Speaking to Gamasutra in a recent interview
, Team Ninja head of development Yosuke Hayashi expressed excitement about the potential for new 3D display and motion control technology to change the game industry.
Speaking about the Nintendo 3DS, a platform Team Ninja is supporting with a Dead or Alive
project, Hayashi said the technology will take developers some time to get used to, but that it could fundamentally change the dynamics of many games.
"The sense of depth, being able to really feel and understand depth, I think, is going to be really big," Hayashi said. "Figuring out how to use that well in the game, to design a game around that, will still take a little bit of time."
Hayashi also expressed enthusiasm for new motion control options from Microsoft and Sony, and gently chided other developers who might be resistant to such devices.
"We've been developing games for 10 years, and I've seen different things come up," he said. "Back when the DS first came out, people said, 'Why do we need two screens?' And now look at where the DS is."
"So, for me, I'm like, 'Wake up already and embrace the change.' You need to embrace it. There's nothing that's going to come from just denying the change. So, just stop complaining and embrace it, enjoy it."
Referring to recent staffing changes
at Team Ninja, Hayashi used a gardening metaphor to emphasize how things have actually been more stable than they appear from the outside.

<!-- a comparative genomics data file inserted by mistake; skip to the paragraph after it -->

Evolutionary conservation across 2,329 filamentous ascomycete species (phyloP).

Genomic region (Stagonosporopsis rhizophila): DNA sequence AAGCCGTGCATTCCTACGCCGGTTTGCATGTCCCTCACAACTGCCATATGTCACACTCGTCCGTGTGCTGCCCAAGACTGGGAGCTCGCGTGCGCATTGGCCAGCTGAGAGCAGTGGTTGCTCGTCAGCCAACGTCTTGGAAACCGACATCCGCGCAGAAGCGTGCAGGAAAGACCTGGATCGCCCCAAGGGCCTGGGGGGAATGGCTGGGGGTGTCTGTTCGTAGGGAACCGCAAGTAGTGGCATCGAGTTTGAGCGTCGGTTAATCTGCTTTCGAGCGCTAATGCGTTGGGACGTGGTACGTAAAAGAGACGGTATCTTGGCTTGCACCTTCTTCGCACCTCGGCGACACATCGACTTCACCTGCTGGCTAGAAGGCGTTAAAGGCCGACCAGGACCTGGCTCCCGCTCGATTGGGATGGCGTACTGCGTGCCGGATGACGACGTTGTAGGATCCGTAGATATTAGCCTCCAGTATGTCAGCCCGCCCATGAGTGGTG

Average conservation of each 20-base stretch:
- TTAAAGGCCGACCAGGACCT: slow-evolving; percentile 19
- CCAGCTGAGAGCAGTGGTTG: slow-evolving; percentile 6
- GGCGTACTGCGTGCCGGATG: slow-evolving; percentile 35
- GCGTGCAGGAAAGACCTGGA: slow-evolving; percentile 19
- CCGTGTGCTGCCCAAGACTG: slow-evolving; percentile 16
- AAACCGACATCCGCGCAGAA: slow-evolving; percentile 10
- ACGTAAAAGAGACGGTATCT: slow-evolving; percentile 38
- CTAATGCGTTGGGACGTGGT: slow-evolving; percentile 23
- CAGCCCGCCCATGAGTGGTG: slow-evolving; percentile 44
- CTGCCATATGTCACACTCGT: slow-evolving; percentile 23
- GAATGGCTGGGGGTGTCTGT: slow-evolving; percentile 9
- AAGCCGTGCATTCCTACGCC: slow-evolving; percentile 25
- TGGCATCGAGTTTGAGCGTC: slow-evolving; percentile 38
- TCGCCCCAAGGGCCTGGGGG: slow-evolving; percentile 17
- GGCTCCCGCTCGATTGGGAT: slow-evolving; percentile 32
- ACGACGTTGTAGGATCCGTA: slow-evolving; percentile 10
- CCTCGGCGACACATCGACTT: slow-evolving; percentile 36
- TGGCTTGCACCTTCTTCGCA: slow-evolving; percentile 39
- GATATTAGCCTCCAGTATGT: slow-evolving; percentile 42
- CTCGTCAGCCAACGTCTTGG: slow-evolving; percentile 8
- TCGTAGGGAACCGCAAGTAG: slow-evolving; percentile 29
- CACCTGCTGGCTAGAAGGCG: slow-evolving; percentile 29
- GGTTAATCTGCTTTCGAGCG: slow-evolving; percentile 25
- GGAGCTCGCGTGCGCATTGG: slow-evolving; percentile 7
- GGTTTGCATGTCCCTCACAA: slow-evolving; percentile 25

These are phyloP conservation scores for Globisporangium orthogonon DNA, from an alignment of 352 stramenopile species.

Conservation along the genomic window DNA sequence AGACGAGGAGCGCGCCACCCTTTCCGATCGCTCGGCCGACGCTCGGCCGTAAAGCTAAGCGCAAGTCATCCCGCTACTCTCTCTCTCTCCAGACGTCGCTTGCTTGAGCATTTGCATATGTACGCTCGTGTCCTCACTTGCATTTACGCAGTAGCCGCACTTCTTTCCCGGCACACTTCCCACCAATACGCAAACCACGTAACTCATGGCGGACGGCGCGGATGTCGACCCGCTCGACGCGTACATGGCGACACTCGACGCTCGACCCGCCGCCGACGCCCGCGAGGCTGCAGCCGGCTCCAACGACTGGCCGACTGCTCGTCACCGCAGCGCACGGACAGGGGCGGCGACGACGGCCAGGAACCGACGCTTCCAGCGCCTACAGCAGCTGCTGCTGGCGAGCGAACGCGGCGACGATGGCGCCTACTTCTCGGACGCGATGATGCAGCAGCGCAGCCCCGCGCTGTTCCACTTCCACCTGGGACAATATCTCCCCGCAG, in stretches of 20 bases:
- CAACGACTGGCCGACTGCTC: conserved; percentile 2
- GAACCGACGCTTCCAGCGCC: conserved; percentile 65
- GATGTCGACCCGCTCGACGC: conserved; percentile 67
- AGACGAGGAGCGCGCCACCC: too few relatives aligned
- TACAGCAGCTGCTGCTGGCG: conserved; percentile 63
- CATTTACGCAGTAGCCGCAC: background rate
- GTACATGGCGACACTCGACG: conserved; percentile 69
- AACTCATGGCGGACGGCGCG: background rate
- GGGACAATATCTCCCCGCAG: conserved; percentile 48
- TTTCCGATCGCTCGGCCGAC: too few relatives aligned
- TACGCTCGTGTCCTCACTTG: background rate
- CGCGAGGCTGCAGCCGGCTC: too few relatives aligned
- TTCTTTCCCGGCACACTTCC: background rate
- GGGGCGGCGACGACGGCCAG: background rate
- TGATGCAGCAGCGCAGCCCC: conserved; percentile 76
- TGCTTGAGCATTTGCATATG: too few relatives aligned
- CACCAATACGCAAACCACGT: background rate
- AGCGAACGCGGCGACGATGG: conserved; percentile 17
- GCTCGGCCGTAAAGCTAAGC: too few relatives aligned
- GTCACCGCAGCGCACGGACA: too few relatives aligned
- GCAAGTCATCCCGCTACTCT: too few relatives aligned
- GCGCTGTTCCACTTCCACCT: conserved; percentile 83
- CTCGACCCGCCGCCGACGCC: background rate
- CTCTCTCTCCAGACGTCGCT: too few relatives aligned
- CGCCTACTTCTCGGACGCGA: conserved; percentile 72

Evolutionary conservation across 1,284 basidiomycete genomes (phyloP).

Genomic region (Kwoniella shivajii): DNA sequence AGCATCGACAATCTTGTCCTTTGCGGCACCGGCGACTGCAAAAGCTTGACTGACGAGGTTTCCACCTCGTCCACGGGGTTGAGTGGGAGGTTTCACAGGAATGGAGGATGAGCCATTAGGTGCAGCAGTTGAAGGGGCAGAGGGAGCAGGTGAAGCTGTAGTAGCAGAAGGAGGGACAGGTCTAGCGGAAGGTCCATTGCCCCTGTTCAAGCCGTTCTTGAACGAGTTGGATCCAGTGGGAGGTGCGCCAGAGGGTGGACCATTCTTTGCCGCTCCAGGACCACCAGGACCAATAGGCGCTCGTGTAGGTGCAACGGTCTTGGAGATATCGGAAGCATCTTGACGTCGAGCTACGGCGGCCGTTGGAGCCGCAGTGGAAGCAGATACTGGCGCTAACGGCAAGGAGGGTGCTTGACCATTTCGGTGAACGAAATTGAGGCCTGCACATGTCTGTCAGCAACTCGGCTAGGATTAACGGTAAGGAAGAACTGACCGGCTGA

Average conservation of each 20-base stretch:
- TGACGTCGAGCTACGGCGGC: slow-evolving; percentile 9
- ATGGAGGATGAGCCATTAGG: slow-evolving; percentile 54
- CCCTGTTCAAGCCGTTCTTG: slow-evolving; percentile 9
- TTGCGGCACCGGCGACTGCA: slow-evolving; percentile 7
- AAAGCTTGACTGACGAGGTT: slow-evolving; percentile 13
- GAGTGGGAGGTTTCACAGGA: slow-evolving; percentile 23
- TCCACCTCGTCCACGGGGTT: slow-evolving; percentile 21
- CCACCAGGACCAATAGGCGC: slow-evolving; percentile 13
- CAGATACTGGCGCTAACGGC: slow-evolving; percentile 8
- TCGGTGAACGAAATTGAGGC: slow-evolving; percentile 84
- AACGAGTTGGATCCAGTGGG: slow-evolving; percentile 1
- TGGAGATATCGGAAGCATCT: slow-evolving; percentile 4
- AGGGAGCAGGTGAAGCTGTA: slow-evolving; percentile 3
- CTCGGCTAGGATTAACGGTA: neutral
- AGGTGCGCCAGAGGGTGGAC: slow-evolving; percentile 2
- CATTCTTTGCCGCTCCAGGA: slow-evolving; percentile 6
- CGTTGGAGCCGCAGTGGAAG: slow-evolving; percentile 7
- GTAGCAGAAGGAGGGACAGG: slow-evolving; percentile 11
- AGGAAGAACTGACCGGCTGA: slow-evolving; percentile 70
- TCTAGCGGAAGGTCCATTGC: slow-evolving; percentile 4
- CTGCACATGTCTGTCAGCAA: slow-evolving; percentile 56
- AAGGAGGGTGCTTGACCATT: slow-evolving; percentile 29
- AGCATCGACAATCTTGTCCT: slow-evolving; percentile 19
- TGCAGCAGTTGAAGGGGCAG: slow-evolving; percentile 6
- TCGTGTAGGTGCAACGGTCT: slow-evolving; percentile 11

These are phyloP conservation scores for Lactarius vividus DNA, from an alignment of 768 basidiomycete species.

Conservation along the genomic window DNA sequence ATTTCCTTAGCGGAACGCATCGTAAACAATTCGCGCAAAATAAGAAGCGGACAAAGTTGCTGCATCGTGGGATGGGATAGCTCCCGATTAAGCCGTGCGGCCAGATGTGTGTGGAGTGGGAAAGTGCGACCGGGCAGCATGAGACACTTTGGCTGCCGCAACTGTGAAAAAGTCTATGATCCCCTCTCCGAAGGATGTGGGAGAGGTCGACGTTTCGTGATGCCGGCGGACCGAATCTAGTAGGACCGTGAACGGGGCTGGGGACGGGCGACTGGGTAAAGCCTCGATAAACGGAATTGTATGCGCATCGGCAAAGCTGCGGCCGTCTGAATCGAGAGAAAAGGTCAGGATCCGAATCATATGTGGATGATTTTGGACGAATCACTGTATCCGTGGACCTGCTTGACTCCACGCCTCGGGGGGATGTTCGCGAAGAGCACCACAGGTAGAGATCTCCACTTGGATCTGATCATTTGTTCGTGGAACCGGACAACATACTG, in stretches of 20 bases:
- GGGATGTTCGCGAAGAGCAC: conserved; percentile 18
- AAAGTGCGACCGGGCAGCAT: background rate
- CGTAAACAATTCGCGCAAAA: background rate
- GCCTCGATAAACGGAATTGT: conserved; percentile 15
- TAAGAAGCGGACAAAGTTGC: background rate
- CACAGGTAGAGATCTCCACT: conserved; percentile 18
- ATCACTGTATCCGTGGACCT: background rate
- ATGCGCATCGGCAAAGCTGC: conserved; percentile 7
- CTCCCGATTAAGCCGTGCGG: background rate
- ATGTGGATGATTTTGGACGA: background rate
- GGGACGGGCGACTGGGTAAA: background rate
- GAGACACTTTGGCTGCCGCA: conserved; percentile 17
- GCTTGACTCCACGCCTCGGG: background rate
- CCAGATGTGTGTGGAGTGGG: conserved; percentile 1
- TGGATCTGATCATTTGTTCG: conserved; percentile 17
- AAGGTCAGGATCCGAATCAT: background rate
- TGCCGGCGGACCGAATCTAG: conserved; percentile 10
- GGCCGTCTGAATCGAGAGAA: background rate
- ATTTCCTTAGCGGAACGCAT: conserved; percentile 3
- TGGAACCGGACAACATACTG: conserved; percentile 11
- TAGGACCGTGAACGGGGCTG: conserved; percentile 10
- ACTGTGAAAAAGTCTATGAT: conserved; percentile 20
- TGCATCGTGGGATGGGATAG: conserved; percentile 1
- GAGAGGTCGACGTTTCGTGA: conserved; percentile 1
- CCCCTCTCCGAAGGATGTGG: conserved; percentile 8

"There were already around a hundred people at Team Ninja before the changes. Even if several of the people left, it's like soil. The soil is still there," he said. "So even if the grass that comes up dies away, there will be new grass that comes up. And even after that, the new grass is coming from the same soil, the same base. It will still be similar and maintain that base and that feel."
While Hayashi said it's important that Team Ninja's games keep a distinctly Japanese feel, there are many things he would change about the state of game development in the country.
"I really feel that currently Japanese games focus too much on specifics of the game itself, game spec," he said. "But we need to shift focus to presenting the passion, you know, and the heart of the game. ... I think if we don't change that the way we make games, then the games themselves will not change either, so we need to change that."